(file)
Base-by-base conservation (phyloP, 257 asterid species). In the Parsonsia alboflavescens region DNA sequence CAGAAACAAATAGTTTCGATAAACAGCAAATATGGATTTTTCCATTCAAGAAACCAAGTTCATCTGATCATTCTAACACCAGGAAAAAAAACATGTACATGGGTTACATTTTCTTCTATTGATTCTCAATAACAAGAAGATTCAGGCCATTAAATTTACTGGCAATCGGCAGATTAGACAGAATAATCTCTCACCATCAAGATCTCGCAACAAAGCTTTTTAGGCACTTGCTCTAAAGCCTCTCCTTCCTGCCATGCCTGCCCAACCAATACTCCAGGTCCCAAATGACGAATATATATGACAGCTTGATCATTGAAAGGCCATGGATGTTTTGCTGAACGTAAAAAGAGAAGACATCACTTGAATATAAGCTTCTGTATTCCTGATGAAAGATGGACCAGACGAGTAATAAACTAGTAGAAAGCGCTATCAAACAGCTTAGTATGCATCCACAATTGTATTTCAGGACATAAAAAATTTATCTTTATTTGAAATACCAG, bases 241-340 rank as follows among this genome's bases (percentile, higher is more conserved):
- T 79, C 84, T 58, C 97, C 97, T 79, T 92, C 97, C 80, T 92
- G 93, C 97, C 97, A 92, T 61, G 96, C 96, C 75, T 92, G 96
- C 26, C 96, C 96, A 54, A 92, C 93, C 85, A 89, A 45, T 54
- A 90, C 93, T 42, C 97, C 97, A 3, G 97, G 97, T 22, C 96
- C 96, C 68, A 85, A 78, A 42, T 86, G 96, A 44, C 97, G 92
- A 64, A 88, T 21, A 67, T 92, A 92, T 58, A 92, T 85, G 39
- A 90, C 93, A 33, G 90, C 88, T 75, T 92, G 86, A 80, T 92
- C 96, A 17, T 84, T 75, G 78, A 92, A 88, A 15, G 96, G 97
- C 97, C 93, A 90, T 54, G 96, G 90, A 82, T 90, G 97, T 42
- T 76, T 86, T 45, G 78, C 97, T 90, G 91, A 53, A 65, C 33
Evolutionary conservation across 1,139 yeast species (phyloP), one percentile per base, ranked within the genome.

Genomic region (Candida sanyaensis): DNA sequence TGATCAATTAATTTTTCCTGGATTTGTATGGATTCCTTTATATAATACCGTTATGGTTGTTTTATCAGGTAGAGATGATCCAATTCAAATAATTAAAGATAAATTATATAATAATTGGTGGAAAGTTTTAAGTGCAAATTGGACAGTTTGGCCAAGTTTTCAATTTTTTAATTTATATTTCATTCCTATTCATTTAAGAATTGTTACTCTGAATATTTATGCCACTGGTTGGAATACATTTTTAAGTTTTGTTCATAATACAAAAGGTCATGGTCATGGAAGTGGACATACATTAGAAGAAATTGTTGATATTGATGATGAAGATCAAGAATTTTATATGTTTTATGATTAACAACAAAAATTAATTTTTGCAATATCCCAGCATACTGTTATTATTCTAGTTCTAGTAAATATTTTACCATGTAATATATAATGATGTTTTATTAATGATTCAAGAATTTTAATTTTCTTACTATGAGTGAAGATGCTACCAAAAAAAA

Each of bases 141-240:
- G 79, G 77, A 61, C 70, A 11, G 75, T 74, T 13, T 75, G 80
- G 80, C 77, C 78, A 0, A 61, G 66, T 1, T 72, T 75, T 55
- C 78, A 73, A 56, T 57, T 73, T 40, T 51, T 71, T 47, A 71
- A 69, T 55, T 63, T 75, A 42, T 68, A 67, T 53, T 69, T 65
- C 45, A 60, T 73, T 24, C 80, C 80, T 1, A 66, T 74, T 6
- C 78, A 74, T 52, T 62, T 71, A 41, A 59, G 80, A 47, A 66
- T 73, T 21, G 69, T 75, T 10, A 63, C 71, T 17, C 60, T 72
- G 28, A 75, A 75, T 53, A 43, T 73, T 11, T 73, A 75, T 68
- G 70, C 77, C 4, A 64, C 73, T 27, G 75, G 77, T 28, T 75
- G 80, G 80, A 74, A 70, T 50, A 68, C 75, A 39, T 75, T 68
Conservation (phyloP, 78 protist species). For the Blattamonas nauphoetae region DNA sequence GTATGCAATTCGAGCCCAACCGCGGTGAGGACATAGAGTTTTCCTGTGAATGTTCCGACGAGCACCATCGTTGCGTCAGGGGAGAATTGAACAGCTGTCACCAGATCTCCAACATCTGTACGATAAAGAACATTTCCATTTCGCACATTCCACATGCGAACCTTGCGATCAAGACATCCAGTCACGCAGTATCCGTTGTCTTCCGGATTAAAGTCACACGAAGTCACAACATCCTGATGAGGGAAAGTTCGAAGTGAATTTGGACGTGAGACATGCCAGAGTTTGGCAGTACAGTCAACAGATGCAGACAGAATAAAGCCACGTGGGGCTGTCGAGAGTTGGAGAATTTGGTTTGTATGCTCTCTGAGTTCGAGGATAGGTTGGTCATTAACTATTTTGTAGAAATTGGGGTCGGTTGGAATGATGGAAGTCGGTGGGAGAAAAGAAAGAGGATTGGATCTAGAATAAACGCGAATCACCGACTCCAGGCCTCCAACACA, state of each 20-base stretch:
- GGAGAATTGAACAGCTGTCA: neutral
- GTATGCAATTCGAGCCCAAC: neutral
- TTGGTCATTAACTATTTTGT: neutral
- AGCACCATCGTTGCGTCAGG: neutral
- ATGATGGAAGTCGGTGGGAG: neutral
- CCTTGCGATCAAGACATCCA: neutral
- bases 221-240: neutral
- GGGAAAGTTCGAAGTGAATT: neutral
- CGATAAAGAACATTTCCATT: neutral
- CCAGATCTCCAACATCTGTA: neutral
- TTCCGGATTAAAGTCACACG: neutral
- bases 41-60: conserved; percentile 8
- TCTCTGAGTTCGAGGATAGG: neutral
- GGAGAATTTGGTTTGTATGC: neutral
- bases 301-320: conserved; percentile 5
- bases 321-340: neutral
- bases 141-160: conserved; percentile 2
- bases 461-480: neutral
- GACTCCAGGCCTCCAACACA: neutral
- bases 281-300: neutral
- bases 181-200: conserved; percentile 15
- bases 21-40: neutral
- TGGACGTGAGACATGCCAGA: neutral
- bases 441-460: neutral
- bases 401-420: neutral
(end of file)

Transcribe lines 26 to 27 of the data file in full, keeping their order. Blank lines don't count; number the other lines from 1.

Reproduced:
- GGAGAATTGAACAGCTGTCA: neutral
- GTATGCAATTCGAGCCCAAC: neutral